This guy here on the right is Herodotus.
Or an acceptable likeness thereof – a Roman copy of a Grecian bust.
The Romans loved Herodotus – and according to Cicero he was the Father of history.
To me, he’s a fun read, and also the first stop for me when I decide to write a new Aculeo & Amunet story.
The Histories of Herodotus provide a wonderful collection of facts, hearsay and speculation about the Ancient World…
This is the display of the inquiry of Herodotus of Halicarnassus, so that things done by man not be forgotten in time, and that great and marvelous deeds, some displayed by the Hellenes, some by the barbarians, not lose their glory, including among others what was the cause of their waging war on each other.
Herodotus’ main concern were the Greco-Persian wars, and I admit I always loved the way his Histories begin…
According to the Persians, it was all the Phoenicians’ fault
And I like it both because it’s so easy and almost chatty in tone, and because it shows that Herodotus did his homework: he checked the Persian’s sources.
And if the Old Man’s reliance on travelers’ tales, gossip and word of mouth is the basis of a lot of biases, imprecision and plain old lies cropping up in the Histories, well, that’s part of the charm of the book.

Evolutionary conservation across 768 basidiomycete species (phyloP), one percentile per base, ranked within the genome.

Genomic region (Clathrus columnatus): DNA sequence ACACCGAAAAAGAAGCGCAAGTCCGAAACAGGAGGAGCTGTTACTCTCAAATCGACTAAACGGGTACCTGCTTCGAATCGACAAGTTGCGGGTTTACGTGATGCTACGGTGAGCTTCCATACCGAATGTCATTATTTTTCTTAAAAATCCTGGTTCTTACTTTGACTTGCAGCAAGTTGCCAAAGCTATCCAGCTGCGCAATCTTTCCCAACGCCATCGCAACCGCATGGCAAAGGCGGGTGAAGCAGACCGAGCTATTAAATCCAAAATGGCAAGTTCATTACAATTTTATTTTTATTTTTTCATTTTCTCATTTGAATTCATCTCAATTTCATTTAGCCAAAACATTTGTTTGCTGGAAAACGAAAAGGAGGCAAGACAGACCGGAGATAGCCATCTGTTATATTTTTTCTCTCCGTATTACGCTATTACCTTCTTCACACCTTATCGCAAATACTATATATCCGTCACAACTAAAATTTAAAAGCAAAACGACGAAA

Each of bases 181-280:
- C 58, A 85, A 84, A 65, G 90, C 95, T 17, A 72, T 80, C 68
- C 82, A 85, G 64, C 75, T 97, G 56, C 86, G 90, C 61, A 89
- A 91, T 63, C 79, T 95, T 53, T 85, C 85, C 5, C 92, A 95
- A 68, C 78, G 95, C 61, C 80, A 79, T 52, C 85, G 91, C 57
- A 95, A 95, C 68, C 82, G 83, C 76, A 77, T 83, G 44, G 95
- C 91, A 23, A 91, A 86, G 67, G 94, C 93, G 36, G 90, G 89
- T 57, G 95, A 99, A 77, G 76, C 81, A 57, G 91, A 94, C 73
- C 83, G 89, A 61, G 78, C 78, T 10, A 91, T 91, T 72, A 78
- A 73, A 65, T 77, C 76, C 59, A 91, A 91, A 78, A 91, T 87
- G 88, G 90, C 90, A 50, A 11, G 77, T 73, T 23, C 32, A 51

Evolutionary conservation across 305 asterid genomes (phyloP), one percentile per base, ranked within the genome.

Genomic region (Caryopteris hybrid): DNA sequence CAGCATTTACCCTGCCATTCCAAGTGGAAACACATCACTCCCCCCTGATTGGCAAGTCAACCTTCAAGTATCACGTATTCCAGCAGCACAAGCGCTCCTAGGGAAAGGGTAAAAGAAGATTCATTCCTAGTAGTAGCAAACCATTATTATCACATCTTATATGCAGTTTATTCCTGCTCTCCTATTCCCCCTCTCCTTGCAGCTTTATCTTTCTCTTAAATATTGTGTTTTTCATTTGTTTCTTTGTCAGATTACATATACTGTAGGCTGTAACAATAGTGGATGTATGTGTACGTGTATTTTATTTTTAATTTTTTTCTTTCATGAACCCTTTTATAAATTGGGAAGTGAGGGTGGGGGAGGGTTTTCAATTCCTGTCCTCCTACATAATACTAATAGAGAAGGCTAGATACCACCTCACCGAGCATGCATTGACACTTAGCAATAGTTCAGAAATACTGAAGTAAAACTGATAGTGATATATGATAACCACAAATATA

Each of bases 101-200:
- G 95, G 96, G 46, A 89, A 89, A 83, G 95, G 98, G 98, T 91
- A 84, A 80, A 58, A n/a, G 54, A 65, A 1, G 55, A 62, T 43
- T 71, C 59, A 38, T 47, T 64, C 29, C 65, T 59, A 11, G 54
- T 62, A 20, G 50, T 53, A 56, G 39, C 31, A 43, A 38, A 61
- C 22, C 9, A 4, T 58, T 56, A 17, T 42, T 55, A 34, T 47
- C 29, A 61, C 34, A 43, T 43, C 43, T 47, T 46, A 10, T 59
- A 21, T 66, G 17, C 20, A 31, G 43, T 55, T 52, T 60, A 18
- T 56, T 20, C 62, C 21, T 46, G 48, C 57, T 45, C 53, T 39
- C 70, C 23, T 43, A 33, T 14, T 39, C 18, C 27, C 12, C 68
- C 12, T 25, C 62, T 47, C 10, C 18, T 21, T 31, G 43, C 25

And what the heck, he was the first, he was inventing history as we know it – let’s give the guy some leeway.
Now, I think I already mentioned that my main historical resource when writing Aculeo & Amunet is the 12th volume of Cambridge Ancient History, Second Edition: The Crisis of Empire, a.d. 193–337.
You can’t fail with the Cambridge massive volumes.
And of course I do check a number of other books and websites.
But Herodotus provides the bottom line, the history as my characters know it, the past from which arise the magic, monsters and treasures that are the meat and potatoes, so to speak, of Aculeo and Amunet’s adventures.
I can really open the Histories at a random page, and find an inspiration for a future adventure of my heroes.
Then, yes, there’s the small matter of writing the story.
But a nice stroll through Herodotus’ collection of travelers’ tales, gossip and word of mouth is always a good start.
And in case you are curious, you can find various free translations of Herodotus’ Histories out there on the web:
. in two volumes, in various formats, on Project Gutenberg: Volume 1 & Volume 2
. or in a nice annotated version from the 1920s, in pdf format (the one I keep handy on my desktop when I am writing)
. or as a free audiobook through LibriVox
And if you are looking for a hardcopy edition, I think I’d recommend the Everyman Library’s version – true, it goes for twenty bucks, but it lasts forever, it’s a great read and a beautiful book,
If you’re cheap like me or if you need a copy to carry in your backpack while hiking, the Wordsworth Classics paperback edition will hit you for less than six bucks.